§ *MR. MENDL (Plymouth)
Like my right honourable Friend who has just sat down, I have not risen for the purpose of criticising the amount of the Estimates, or suggesting any economy in the naval strength of this country. I find myself in complete agreement with my right honourable Friend the Member for Birkenhead, that it is absolutely vital for us that we should maintain the naval supremacy we now have over other nations, and if economy is to be practised this year—and it is necessary that economy should be practised—the very last direction in which it should be practised is in the direction of our naval supremacy. 1043 These are days when it is not expedient that a righteous man should go about unarmed. But I have not risen for the purpose of proclaiming what I hope has become a truism. The observations which I intended to make have been largely dealt with by my honourable Friend the Member for Devonport. The question of shipwrights and the scheme by which the Admiralty propose to supplement them is one which, to my knowledge, is exciting great interest in the Service. I do not believe that under that scheme the Admiralty will get the best value for their money. I don't think it is a question of trade combination. It is a question of efficiency. I desire to associate myself with the views expressed by the Member for Stepney as to the extreme skill this branch requires. As regards the stokers, it is sometimes forgotten that they have received less increase in pay during the last 30 years than any other branch of the Service. They have been performing duties of greater complexity and difficulty, owing to the advance in marine engineering, than at any other time. Their pay was fixed over 30 years ago; they have to perform their duties under very hard conditions. They have to spend a considerable amount of their lives without seeing the sun, and I think their case ought to be taken into consideration. Again, with regard to the engine-room artificers, they have also, I think, a very strong case, both with regard to the new Admiralty warrants, and also with regard to their messing and other accommodation, which, they complain, is in a dilapidated and inadequate condition. One of the matters to which I desire the attention of the Committee is the question of warrant officers. The warrant officers of the Royal Navy have for many years past asked that they should get a further step, and have Fleet rank, corresponding with the quartermaster or riding-master rank in the Army, and special rates of pay for boatswains and carpenters. Those privileges are enjoyed by all other commissioned and warrant officer ranks in the Service and I see no reason why this exceedingly reasonable desire should not be considered. They have also a grievance with regard to their promotion to the rank of chief warrant officer. 1044 Some get it at 18 years' seniority, and others after 24 years. There is no reason, as far as I know, why all should not get it after 18 years' seniority, and thus remedy a block to promotion. These are all the observations I wish to make at this stage of the discussion, and I shall not detain the Committee longer.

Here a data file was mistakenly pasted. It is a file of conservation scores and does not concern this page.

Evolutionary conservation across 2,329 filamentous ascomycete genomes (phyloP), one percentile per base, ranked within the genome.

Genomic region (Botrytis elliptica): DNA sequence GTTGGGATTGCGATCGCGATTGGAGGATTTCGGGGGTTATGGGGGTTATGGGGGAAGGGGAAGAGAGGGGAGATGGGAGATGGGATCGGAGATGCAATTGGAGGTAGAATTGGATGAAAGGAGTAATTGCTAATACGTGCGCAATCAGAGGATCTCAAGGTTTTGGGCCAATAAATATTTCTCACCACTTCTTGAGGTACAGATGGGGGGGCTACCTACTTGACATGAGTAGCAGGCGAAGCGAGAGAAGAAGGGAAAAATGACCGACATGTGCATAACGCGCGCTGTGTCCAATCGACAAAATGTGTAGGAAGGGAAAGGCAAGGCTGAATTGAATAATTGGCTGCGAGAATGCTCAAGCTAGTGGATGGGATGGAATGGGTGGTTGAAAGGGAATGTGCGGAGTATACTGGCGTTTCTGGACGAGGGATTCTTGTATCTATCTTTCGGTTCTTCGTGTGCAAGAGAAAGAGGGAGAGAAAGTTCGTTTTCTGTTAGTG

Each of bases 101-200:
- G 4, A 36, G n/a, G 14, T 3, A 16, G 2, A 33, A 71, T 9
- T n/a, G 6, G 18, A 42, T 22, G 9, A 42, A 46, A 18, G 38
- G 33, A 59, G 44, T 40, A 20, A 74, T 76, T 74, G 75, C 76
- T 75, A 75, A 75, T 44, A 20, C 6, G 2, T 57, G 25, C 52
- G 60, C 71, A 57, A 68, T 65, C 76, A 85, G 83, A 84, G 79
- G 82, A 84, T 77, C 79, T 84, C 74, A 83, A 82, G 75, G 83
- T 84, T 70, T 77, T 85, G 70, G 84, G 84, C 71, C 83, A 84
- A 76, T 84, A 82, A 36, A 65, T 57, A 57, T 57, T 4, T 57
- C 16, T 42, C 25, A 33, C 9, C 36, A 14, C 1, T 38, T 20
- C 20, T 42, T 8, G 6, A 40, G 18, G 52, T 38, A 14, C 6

§ *MR. JOHNSTON (Belfast, S.)
I should like to join in the request made by my honourable Friend the Member for West Belfast, that a training ship should be placed in Belfast Lough. It is a source of great annoyance to the inhabitants of Belfast and adjoining districts that the Government has hitherto ignored the reasonable request that a training ship should be placed in the Lough in order that they should be given the opportunity of seeing the vessel themselves, and also of joining Her Majesty's Navy. I do not wish in the least degree to advocate the claims of Belfast against any other portion of Ireland. I rejoice to see anything done for any part of Ireland, and I am not in the least jealous of anything that has been done for Queenstown. I earnestly urge upon the First Lord of the Admiralty and my honourable Friend the Secretary to the Admiralty the expediency of complying with this very earnest request from Belfast. As my honourable Friend the Member for West Belfast has said, we are not likely to kick up a row in Belfast if we don't get what we want, but some Members of Her Majesty's Government are threatened with opposition because this and other demands from Belfast are not listened to. We feel that a firm like Harland and Wolff, that was able to launch the "Oceanic," would be well worthy of supplying material for Her Majesty's Navy. I said I would not occupy more than a few minutes, and I only rise to join in the complaint of my honourable Friend the Member for West Belfast on this subject. He seems to think that, because he is importunate, the Government will probably not listen to him. However, great weight is given to his words, and his labours are appreciated, not only by his own constituency, but also by others.